Michael T. Cahill

President, Joseph Crea Dean & Professor of Law at Brooklyn Law School

Michael T. Cahill

Michael T. Cahill

President, Joseph Crea Dean & Professor of Law at Brooklyn Law School

Biography

Michael T. Cahill became President and Dean of Brooklyn Law School on July 1, 2019, returning from Rutgers Law School, where he had been Co-Dean and Professor of Law. Before departing in 2016 to assume the Rutgers deanship, he was a member of the Brooklyn Law faculty for 13 years. He also served Brooklyn Law School as Associate Dean for Academic Affairs (from 2010 to 2013) and as Vice Dean (from 2013 to 2015).

As dean, Cahill holds the Joseph Crea Chair in Law. He is also a tenured Professor of Law on the faculty.

Dean Cahill’s scholarship focuses primarily on criminal law, though he has also written about and taught courses in health law and policy. His criminal-law work includes three books written with Paul H. Robinson: the general one-volume treatise Criminal Law (Aspen, 2d ed. 2012), the student casebook Criminal Law: Case Studies and Controversies (also with Shima Baradaran Baughman; Wolters Kluwer, 4th ed. 2016), and Law Without Justice (Oxford University Press, 2006). Cahill’s work has also appeared in the Northwestern University Law Review, Texas Law Review, Iowa Law Review, Washington University Law Review, and American Journal of Law and Medicine, among other publications.

Dean Cahill received J.D. (magna cum laude) and M.P.P. degrees from the University of Michigan and his B.A. from Yale University. After graduating from law school, where he was a note editor for the Michigan Law Review, he served as a law clerk to Judge James B. Loken of the U.S. Court of Appeals for the Eighth Circuit. He then was involved as staff director and consultant, respectively, for major criminal-code reform projects in the states of Illinois and Kentucky. Before joining the Brooklyn Law School faculty in 2003, Professor Cahill taught at Chicago-Kent College of Law as a visiting assistant professor of law.

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President at Brooklyn Law School

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Judge at United States Court of International Trade

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Professor, Clinical Law at Brooklyn Law School

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Senior Chairman at Greenberg Traurig LLP

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Of Counsel at Simpson Thacher & Bartlett LLP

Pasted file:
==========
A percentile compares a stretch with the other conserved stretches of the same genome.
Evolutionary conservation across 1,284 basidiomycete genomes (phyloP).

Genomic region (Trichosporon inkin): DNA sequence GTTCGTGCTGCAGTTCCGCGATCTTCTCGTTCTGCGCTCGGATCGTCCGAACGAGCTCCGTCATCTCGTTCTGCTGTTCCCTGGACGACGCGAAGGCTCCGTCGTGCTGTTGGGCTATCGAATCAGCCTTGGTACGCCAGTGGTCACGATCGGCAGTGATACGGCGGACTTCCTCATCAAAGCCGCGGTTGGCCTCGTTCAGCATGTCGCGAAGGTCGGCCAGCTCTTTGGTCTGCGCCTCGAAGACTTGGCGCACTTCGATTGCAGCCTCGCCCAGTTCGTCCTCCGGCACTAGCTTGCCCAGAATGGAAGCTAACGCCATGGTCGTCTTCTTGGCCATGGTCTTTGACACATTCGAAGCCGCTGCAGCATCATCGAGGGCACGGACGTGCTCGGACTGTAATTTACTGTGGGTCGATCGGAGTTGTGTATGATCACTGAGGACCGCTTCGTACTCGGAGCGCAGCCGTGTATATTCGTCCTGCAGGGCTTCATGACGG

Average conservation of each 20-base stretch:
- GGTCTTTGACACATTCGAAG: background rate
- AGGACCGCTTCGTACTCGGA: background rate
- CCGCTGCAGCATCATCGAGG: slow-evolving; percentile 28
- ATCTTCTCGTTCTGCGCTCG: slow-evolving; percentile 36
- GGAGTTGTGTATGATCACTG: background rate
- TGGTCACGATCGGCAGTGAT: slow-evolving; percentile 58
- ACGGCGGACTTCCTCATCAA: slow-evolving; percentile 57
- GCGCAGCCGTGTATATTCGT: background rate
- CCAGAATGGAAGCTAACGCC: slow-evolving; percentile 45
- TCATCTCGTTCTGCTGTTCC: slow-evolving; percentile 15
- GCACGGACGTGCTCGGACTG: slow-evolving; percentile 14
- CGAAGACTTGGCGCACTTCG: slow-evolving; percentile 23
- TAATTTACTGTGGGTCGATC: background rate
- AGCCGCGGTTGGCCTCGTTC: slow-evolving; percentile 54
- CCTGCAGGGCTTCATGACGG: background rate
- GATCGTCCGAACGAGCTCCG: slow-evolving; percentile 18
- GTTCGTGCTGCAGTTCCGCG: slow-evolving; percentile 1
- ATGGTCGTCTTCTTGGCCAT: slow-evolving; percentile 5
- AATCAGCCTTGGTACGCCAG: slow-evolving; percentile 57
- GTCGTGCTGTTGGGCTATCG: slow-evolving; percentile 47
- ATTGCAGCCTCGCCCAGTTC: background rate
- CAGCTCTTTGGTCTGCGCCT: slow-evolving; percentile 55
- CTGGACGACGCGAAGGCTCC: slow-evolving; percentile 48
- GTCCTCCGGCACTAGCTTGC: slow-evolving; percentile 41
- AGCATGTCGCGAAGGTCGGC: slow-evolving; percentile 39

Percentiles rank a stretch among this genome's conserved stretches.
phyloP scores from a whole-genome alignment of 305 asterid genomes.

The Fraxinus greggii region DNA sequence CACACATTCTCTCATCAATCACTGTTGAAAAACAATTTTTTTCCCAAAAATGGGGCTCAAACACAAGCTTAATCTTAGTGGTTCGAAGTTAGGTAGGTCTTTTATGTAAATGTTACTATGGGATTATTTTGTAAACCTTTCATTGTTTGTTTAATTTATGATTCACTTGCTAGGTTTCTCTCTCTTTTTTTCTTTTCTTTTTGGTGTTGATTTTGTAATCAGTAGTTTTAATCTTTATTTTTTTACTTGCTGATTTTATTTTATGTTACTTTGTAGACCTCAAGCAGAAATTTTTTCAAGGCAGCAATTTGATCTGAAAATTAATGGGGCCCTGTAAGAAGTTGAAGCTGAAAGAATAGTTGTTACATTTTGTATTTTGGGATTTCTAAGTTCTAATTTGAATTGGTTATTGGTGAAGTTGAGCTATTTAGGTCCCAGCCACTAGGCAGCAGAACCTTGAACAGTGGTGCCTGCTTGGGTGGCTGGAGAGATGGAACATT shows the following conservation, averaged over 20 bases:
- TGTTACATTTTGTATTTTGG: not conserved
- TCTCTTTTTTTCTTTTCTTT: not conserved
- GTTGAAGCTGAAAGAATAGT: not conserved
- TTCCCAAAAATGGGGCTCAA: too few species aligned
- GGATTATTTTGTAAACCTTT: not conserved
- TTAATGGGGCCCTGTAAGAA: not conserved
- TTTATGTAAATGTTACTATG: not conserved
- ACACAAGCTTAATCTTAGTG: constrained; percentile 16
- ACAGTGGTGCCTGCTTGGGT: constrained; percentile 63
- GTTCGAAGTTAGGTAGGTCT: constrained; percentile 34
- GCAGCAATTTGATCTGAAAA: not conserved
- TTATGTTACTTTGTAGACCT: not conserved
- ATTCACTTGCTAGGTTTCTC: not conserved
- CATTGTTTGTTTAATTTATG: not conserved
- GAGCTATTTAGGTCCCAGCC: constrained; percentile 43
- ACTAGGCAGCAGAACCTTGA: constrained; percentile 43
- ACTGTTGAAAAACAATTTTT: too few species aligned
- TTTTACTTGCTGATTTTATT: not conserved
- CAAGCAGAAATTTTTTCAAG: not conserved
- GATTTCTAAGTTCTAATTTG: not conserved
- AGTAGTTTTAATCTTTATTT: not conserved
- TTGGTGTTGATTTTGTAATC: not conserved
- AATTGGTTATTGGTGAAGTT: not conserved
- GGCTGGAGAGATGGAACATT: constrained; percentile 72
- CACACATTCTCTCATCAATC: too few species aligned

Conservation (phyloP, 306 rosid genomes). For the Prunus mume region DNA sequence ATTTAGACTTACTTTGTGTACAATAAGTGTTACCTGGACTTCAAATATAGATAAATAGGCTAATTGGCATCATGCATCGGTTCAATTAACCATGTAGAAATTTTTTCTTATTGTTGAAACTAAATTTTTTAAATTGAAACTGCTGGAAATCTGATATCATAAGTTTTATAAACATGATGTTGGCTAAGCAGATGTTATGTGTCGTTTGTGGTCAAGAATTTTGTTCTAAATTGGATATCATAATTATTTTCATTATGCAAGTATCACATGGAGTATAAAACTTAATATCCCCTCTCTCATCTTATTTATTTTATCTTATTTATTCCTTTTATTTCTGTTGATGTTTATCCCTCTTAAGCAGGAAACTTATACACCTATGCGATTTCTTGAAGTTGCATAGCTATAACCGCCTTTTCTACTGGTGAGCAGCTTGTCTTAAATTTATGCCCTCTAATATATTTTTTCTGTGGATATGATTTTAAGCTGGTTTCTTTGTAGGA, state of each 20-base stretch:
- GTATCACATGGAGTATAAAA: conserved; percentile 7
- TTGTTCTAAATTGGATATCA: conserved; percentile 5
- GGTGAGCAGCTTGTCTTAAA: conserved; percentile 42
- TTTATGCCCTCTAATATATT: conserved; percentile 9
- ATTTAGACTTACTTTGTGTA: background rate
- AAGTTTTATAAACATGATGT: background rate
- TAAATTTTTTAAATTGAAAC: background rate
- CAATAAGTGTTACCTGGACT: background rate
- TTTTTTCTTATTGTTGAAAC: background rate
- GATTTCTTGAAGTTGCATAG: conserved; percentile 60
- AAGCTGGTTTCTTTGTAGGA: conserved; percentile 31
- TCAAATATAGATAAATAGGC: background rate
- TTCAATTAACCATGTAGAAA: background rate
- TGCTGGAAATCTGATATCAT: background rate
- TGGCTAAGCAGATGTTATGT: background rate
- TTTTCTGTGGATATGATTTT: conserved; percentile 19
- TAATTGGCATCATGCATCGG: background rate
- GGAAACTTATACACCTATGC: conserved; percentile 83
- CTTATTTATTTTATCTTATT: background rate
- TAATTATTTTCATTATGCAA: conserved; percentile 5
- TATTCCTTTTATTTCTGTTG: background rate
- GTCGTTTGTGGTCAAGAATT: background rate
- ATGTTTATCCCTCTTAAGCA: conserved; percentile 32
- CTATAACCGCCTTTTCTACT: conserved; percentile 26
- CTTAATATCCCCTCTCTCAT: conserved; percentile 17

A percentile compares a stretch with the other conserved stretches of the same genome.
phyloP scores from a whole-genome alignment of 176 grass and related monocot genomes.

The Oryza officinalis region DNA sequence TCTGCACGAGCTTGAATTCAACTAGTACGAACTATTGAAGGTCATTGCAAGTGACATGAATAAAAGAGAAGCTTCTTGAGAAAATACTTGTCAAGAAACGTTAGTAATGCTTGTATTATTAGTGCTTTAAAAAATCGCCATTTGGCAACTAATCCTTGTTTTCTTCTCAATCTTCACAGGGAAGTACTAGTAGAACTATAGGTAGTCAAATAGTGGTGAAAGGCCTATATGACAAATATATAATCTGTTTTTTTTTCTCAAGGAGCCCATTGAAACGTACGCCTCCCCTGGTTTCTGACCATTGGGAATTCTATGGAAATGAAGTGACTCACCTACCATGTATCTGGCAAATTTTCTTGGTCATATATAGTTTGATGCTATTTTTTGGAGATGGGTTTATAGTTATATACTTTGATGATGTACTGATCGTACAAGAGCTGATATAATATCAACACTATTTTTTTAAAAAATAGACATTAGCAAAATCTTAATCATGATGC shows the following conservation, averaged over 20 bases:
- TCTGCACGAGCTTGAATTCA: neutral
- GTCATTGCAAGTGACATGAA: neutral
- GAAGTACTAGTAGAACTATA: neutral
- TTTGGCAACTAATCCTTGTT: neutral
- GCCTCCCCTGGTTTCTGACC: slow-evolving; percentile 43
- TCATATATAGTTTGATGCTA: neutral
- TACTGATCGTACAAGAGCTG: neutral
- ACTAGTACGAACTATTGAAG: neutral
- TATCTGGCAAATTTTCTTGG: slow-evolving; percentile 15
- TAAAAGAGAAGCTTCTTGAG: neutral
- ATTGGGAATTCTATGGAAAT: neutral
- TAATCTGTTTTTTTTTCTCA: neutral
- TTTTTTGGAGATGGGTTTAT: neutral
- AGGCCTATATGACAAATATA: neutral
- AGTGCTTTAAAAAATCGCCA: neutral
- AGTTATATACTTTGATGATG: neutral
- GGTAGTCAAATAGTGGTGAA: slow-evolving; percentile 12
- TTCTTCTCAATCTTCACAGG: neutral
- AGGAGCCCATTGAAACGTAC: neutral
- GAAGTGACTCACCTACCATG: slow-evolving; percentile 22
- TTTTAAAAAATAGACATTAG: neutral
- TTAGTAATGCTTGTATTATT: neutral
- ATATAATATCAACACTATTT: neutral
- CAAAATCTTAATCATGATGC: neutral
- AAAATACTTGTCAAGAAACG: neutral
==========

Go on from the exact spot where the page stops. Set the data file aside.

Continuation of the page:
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Partner at Hunton Andrews Kurth LLP

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Dean & President Emerita at Brooklyn Law School

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Founder & Director at Brooklyn Law School

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Chief Executive Officer & Managing Director at Brooklyn Law School

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Director, Public Service Office at Brooklyn Law School

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Michael T. Cahill
President, Joseph Crea Dean & Professor of Law at Brooklyn Law School
Education
J.D.

The University of Michigan, founded in 1817, celebrates a long and distinguished history. It was in 1787 that the Northwest Territorial Ordinance provided public land for this and other Midwestern universities and established a tradition of respect for excellence in higher education. Three Native American nations—the Ojibwa (Chippewa), Odawa (Ottawa), and Bodewadini (Potawatomi)—subsequently granted certain lands for use of the University of Michigan and by the end of the 19th century, Michigan was the largest and most generously supported public university in America and already a leader in graduate education. The University of Michigan Law School, one of the oldest law schools in the nation, was founded in 1859. But unlike other highly selective law schools established in that era, admission was never restricted to the privileged. When Gabriel Hargo graduated from the Law School in 1870, Michigan—then the largest law school in the country—became the second American university to confer a law degree on an African American. That same year, Michigan was the first major law school to admit a woman, and in 1871, graduate Sarah Killgore became the first woman with a law degree in the nation to be admitted to the bar; by 1890, Michigan had graduated more women than any other law school. That commitment to access and diversity joined an equally powerful commitment to excellence, which continues to this day.

B.A.

Yale University is an American private Ivy League research university located in New Haven, Connecticut. Founded in 1701 in the Colony of Connecticut, the university is the third-oldest institution of higher education in the United States.

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